ome rejections are appreciated. I would appreciate a rejection even more if it included feedback other than “… does not meet our requirements.” The appreciate part is knowing it was received, at least looked at and the rejection means my E-mail address is in the publisher’s files. I also appreciate the publisher’s having an automatic response for submissions with or without a statement like, “If we do not respond in xx days, feel free to submit elsewhere.” I don’t think I need permission to submit elsewhere unless the publisher says my work is being moved to the next level of consideration.
My most recent rejection is from a journal to which I’ve submitted at least six times. I’ve enjoyed the challenge of competing with probably a multitude of others for space in The First Line Literary Journal. Having read many of the submissions, I take the position of luck of the draw of the day, but I wish I’d had the idea for many of the presentations. I’m taking at least three more attempts to be in the quarterly this year.
I sent a query following submission guidelines and got a request for the first chapter and a second random chapter of my choice. About a week later, I got a request for the full manuscript. I asked its status after 60 days. I was told that it was still in the reading process. I asked again after 90 days and getting no answer, I formally withdrew my request for consideration.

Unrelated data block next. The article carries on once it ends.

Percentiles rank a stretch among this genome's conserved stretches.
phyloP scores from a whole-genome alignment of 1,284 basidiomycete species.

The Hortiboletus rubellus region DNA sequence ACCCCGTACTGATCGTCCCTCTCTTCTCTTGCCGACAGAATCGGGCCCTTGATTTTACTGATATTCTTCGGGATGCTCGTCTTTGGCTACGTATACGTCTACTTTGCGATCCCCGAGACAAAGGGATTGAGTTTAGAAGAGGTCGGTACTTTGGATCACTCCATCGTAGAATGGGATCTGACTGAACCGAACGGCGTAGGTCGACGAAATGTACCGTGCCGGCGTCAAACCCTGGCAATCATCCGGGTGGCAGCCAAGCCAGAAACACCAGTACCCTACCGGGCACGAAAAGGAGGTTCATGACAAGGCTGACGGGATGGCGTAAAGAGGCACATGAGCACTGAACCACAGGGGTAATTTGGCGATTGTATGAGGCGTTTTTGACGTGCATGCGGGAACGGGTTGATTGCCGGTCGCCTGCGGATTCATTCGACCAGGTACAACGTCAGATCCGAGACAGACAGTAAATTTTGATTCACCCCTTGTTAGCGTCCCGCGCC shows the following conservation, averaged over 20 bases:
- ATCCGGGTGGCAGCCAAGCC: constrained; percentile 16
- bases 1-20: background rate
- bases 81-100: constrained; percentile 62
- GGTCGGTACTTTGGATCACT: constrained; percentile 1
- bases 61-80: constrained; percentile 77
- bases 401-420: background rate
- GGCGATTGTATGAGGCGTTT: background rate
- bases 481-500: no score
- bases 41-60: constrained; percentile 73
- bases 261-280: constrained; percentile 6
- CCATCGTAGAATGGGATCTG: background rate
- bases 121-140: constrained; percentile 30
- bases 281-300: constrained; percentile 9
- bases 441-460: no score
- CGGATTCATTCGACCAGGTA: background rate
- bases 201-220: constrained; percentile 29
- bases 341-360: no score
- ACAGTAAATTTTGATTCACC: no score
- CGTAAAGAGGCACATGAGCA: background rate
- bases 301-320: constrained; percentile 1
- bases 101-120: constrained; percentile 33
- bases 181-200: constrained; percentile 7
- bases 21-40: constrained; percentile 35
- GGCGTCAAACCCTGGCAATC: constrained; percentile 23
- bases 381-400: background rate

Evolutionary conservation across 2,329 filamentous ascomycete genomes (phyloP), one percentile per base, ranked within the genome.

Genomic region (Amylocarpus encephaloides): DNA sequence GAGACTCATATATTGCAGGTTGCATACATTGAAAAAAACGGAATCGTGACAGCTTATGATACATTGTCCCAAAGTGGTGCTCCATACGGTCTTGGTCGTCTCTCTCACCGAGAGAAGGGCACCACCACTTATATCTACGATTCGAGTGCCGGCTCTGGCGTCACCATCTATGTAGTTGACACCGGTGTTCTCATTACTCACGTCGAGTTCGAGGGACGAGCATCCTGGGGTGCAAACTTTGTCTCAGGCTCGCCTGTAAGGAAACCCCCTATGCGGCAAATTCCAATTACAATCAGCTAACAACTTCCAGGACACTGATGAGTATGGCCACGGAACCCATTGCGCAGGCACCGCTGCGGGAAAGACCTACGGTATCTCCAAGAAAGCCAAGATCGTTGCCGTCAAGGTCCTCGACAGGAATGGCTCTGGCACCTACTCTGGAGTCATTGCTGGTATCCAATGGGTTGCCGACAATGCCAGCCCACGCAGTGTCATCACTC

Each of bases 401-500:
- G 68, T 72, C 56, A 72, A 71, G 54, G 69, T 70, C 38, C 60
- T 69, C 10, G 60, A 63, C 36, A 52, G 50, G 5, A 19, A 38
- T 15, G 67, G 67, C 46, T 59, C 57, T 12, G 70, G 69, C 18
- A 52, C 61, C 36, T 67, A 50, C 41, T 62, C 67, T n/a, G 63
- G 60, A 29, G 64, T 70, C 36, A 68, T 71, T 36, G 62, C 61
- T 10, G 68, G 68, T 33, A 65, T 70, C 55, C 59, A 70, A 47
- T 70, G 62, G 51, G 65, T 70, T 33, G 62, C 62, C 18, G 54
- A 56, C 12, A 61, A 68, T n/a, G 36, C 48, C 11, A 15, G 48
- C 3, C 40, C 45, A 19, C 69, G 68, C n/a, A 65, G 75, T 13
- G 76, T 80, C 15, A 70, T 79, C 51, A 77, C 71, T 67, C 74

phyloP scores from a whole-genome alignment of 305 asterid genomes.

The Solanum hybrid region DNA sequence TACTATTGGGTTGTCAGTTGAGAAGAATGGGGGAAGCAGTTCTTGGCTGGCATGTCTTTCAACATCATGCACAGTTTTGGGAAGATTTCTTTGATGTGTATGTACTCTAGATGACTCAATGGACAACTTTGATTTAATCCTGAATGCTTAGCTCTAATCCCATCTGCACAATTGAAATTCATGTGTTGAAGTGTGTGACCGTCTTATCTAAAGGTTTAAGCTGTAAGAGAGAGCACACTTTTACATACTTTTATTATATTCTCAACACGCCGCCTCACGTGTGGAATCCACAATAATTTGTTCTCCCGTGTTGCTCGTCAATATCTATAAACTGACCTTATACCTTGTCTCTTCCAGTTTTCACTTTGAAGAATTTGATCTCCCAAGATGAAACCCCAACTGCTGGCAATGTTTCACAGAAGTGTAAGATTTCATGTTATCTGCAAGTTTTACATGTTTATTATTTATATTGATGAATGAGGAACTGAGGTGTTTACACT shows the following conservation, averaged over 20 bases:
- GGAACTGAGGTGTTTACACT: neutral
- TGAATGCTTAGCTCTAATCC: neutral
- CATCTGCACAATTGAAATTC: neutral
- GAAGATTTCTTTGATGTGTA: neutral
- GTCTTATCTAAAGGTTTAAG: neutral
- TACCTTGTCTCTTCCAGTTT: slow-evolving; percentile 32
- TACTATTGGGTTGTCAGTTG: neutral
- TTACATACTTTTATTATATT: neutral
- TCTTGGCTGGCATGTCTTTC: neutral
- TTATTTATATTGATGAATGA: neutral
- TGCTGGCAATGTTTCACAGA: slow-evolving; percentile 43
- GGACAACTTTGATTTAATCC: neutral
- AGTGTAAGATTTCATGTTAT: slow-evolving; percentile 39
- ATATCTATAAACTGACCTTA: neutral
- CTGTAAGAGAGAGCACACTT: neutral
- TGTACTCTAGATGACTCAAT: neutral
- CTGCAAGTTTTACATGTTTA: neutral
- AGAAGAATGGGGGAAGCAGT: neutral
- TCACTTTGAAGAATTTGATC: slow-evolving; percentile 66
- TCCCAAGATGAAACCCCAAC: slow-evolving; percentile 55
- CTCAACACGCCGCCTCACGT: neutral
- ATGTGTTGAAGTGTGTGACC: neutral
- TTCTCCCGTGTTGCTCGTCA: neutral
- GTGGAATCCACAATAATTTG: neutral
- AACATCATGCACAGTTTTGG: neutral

Trying a different tack, I sent a query and guideline requested page to two pair of agencies with similar requirements. One gave the …after 60 days statement and the other said it would respond in 30 days. The thirty-day one replied with the does not meet statement within days. The 60-day said, “… not right for our audience.”
eeping in mind that many well sold writers had multiple rejections before profit was heaped upon them, I just submitted the work to another two agents. I’ve never been in this endeavor for riches, but as I work on other projects, I wonder what the next 60 days will bring, if anything.